Jason Saltoun-Ebin has been researching Ronald Reagan since 2001, when Richard Reeves hired him as a research assistant to help with the research for his presidential biography of Ronald Reagan. Mr. Reeves' book, "President Reagan: The Triumph of Imagination," was published in 2005.

During the course of their research, Mr. Reeves and Mr. Saltoun-Ebin filed numerous Mandatory Review (MR) requests for classified documents and Freedom of Information Act (FOIA) requests for unprocessed documents held at the Ronald Reagan Presidential Library. Though Mr. Reeves was able to make use of some newly released documents in "President Reagan," most of the FOIA requests and MR requests were never answered.

After graduating the University of Wisconsin Law School in 2007, Mr. Saltoun-Ebin returned to the Reagan Library to follow-up with his research from 2001-2005. In 2008 he discovered that many of President Reagan's NSC/NSPG meeting minutes had recently been declassified. Mr. Saltoun-Ebin, believing that history is too important to be kept a secret inside the Reagan Library, created The Reagan Files to encourage the further study of the Reagan presidency.

On April 13th, 2009, President Obama ordered the release of nearly 150,000 pages of documents that President George W. Bush had kept secret though declassified by the classifying agency. Some of those documents are already published on The Reagan Files, others will be added to The Reagan Files collection in the near future. Many correspond to the MR and FOIA requests that Mr. Reeves and Mr. Saltoun-Ebin filed between 2001 and 2005.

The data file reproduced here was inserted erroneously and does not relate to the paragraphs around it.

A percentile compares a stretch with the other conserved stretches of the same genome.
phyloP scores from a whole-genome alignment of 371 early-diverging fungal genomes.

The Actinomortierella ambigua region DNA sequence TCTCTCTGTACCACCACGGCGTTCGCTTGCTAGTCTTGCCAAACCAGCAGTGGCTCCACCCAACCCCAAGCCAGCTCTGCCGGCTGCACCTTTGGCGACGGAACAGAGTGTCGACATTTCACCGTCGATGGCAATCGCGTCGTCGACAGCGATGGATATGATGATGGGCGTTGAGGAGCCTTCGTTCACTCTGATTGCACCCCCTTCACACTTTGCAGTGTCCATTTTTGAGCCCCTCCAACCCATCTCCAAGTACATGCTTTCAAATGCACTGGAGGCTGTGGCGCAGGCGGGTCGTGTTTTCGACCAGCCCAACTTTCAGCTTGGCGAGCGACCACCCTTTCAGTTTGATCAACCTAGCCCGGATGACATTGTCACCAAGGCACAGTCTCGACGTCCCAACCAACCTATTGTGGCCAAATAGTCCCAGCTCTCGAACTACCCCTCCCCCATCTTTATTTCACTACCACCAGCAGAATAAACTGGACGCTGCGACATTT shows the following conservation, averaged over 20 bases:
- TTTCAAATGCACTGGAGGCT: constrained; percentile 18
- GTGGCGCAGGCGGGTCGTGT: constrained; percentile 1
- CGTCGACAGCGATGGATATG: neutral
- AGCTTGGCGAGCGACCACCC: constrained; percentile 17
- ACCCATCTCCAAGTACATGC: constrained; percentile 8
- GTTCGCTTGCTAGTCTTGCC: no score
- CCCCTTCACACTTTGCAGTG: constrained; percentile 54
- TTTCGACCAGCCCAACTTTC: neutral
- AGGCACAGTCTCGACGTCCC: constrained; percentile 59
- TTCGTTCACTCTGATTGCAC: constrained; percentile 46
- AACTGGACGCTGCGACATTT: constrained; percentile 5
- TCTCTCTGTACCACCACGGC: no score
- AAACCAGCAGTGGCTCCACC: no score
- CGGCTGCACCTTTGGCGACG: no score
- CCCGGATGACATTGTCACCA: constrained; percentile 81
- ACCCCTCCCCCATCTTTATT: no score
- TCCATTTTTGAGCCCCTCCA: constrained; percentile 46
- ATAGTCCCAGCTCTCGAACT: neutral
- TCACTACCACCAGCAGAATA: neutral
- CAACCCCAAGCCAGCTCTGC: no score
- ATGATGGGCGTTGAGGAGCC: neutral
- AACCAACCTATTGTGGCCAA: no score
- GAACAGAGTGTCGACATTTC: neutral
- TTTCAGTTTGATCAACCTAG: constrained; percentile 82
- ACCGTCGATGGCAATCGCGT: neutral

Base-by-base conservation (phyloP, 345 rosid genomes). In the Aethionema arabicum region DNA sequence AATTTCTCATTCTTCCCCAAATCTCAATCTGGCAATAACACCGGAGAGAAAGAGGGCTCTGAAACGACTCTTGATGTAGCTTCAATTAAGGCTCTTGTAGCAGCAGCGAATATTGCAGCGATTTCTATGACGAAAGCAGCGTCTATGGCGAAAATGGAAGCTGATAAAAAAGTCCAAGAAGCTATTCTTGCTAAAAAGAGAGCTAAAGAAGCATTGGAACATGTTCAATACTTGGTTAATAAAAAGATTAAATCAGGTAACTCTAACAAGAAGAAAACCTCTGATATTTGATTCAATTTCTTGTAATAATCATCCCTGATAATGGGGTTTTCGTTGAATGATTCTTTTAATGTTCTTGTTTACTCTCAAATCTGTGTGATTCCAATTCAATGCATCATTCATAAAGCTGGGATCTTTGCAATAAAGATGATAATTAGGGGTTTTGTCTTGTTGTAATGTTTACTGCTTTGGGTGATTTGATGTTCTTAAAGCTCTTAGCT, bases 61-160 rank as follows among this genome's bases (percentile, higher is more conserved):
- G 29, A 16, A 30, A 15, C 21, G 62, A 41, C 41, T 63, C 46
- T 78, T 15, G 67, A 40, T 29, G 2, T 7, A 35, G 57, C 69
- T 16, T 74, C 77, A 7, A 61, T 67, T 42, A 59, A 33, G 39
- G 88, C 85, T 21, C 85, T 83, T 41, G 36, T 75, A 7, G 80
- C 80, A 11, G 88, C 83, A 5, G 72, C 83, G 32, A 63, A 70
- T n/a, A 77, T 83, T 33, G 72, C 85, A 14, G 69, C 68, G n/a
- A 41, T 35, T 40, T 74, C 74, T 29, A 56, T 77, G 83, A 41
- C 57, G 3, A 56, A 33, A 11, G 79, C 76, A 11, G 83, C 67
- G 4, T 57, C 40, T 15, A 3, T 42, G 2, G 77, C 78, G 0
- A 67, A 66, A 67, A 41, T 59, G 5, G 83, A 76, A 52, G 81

Mr. Saltoun-Ebin is a graduate of U.C.L.A. (2001, B.A., European Studies). During his time at U.C.L.A. he wrote for The UCLA Daily Bruin. Prior to law school, he worked for a short time at The Wisconsin State Journal. He also contributed to The New York Time's coverage of the Supreme Court nomination of Chief Justice Roberts.

Reviews

"Reeves [is] a researcher of high standards and a writer whose paragraphs can read like delicacies. . . . It's hard to think of a better introduction to [Nixon] and his presidency." Rick Perlstein, The New York Times Book Review

"Reeves has once again succeeded in making a presidency come alive. . . . [Reeves captures] Nixon's brooding and lonely personality as well as his subtle mind. With a wealth of color about key days and decisions, the book shows what it is really like to be president." Walter Isaacson, Author of Kissinger: A Biography

"A wealth of information that makes the absolute convincing case that Nixon was not just alone but isolated, walled off, and even lonely. May we never again have a president so cut off from the rest of humanity. It is a haunting story that no reader will ever forget." Bob Woodward, Author of Maestro

"[Reeves places] the reader inside the lonely world of President Nixon, day after day, like no one has before. . . . There are hundreds of surprises here for even the most obsessed Nixon watchers." David Maraniss, Author of When Pride Still Mattered